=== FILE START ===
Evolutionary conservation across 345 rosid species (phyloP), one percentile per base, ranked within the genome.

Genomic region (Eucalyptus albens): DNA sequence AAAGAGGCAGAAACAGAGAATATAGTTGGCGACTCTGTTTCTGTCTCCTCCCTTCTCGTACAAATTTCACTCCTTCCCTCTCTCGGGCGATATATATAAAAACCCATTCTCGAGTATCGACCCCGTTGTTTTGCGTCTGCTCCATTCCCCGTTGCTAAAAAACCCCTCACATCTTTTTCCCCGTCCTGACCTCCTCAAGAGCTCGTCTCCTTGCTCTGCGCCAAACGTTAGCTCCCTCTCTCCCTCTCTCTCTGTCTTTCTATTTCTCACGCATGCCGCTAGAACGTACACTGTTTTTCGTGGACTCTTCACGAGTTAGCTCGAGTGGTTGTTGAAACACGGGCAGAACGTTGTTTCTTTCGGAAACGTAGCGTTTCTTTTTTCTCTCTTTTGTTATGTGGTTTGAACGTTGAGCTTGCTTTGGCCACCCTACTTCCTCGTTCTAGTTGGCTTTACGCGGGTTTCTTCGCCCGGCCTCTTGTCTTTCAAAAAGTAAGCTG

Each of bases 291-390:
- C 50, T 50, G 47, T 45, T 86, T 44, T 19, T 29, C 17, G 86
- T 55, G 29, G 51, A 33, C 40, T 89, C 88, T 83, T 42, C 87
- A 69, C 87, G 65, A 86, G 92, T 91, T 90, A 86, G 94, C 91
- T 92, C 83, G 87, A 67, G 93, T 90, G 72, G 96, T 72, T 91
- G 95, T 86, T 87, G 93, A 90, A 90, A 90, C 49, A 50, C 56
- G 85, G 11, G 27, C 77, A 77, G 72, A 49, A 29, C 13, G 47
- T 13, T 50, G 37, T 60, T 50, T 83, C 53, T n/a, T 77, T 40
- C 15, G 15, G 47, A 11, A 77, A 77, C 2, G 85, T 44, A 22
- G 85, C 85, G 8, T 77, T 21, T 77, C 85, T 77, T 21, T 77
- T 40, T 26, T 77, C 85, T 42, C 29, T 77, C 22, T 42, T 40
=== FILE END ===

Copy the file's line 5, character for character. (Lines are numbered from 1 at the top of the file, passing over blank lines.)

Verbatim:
- T 55, G 29, G 51, A 33, C 40, T 89, C 88, T 83, T 42, C 87